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Front. Surg. | doi: 10.3389/fsurg.2018.00020

Mycophenolic Acid for Topical Immunosuppression in Vascularized Composite Allotransplantation: Optimizing Formulation and Preliminary Evaluation of Bioavailability and Pharmacokinetics

 Firuz G. Feturi1,  Matthias Weinstock2, Wenchen Zhao3, Wei Zhang4,  Jonas T. Schnider5,  Vasil Erbas6, Sinan Oksuz6,  Jan A. Plock5,  Lisa Rohan4, Alexander Spiess7, Lydia Ferreira2,  Mario G. Solari7,  Raman Venkataramanan3* and  Vijay Gorantla7*
  • 1Pharmaceutical Science, University of Pittsburgh, United States
  • 2Disciplina de Cirurgia Plástica, Escola Paulista de Medicina,Universidade Federal de São Paulo, Brazil
  • 3Pharmaceutical Science, University of Pittsburgh, United States
  • 4Pharmaceutical Sciences, University of Pittsburgh, United States
  • 5Division of Plastic Surgery and Hand Surgery, University Hospital Zurich, Switzerland
  • 6Department of Plastic and Reconstructive Surgery, University of Pittsburgh, United States
  • 7Department of Plastic and Reconstructive Surgery, University of Pittsburgh, United States

ABSTRACT
Aim: Mycophenolic acid (MPA), the active form of the ester prodrug mycophenolate mofetil (MMF), is an FDA approved immunosuppressive drug that has been successfully used in combination systemic therapy with other immunosuppressive drugs for the prevention of acute rejection (AR) following solid organ transplantation (SOT) and vascularized composite allotransplantation (VCA). Systemic use of MPA, however, is associated with gastrointestinal adverse effects. Topical delivery of MPA in VCA could provide graft-targeted immunosuppression with minimal systemic drug exposure and side effects. Our goal was to prepare a topical formulation of MPA with optimal in vitro / in vivo characteristics such as release, permeation, and tissue bioavailability in preparation for safety and efficacy evaluation in VCA.

Materials and Methods: Permeation studies were performed with a solution of MPA (10mg/ml). In vitro release and permeation studies were performed for different semisolid formulations (aladerm, lipoderm, emollient, and versa- base) of MPA (1%w/w) using a Franz diffusion cells. In vivo pharmacokinetic characterization of MPA released from lipoderm was performed in rats.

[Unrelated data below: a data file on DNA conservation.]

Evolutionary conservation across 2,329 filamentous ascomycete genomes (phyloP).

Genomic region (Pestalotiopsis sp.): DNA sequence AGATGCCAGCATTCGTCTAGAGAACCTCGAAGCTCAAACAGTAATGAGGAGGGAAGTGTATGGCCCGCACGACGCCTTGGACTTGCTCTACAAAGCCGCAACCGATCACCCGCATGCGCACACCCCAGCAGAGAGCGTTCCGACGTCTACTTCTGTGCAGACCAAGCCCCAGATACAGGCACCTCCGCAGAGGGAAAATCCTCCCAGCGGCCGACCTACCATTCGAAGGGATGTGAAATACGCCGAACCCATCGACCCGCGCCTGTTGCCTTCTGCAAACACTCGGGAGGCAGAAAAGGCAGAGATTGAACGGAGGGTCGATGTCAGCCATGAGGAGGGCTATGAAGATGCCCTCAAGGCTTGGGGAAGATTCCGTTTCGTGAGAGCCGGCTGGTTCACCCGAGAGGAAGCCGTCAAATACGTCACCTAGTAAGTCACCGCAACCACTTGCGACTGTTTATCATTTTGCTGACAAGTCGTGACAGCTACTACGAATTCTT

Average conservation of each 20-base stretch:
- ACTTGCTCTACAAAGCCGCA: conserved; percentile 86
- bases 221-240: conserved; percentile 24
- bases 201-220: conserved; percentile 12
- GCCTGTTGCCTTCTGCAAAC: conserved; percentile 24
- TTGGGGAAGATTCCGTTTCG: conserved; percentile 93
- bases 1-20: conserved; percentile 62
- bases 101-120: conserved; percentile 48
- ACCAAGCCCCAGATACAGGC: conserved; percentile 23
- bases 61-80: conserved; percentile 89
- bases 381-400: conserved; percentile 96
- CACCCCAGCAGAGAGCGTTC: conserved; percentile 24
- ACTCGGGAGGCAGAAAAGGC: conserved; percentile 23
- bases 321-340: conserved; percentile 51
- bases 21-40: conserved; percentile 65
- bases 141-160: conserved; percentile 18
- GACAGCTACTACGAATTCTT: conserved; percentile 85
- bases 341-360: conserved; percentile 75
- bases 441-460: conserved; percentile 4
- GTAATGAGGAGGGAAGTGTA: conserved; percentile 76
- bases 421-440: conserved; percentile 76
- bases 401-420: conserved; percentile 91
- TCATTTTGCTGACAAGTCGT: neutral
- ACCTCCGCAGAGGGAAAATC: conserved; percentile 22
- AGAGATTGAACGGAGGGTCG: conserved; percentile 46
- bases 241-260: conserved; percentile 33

Results: MPA in solution exhibited a steady state flux (3.8±0.1 µg/cm2/hr) and permeability (1.1x10-7± 3.2x10-9 cm/s). MPA in lipoderm exhibited a steady state flux of 1.12±0.24 µg/cm2/hr, and permeability of 6.2 x10-09 ±1.3 x10-9 cm/s across the biomimetic membrane. The cumulative release of MPA from lipoderm, showed a linear profile over time with a R2 of 0.969. In vivo studies with MPA in lipoderm showed markedly higher local tissue MPA concentrations but lower systemic MPA exposure as compared to parenteral delivery of the same dose of MPA (p<0.05).

Conclusion: We have developed a topical formulation of MPA and demonstrated its in vitro/in vivo permeability characteristics. MPA in lipoderm was identified as the optimal topical formulation with high local exposure but low systemic exposure in vivo. Our study lays the groundwork for future efficacy studies in animal models and for novel topical application of immunosuppressive agent in clinical VCA.

Keywords: Mycophenolic Acid, Topical, Permeability, Immunosuppression, VCA

Received: 14 Apr 2017; Accepted: 19 Feb 2018.

Edited by:

Jason K. Wong, University of Manchester, United Kingdom

Reviewed by:

Kavit Amin, University of Manchester, United Kingdom
Hui-Yun Cheng, Linkou Chang Gung Memorial Hospital, Taiwan  

Copyright: © 2018 Feturi, Weinstock, Zhao, Zhang, Schnider, Erbas, Oksuz, Plock, Rohan, Spiess, Ferreira, Solari, Venkataramanan and Gorantla. This is an open-access article distributed under the terms of the Creative Commons Attribution License (CC BY). The use, distribution or reproduction in other forums is permitted, provided the original author(s) and the copyright owner are credited and that the original publication in this journal is cited, in accordance with accepted academic practice. No use, distribution or reproduction is permitted which does not comply with these terms.

* Correspondence:
Dr. Raman Venkataramanan, University of Pittsburgh, Pharmaceutical Science, 731 Salk Hall, 3501 Terrace Street, Pittsburgh, 15261, PA, United States, rv@pitt.edu
Dr. Vijay Gorantla, University of Pittsburgh, Department of Plastic and Reconstructive Surgery, 3550 Terrace Street|Scaife Hall|Suite 6B, Pittsburgh, 15261, PA, United States, govisa@gmail.com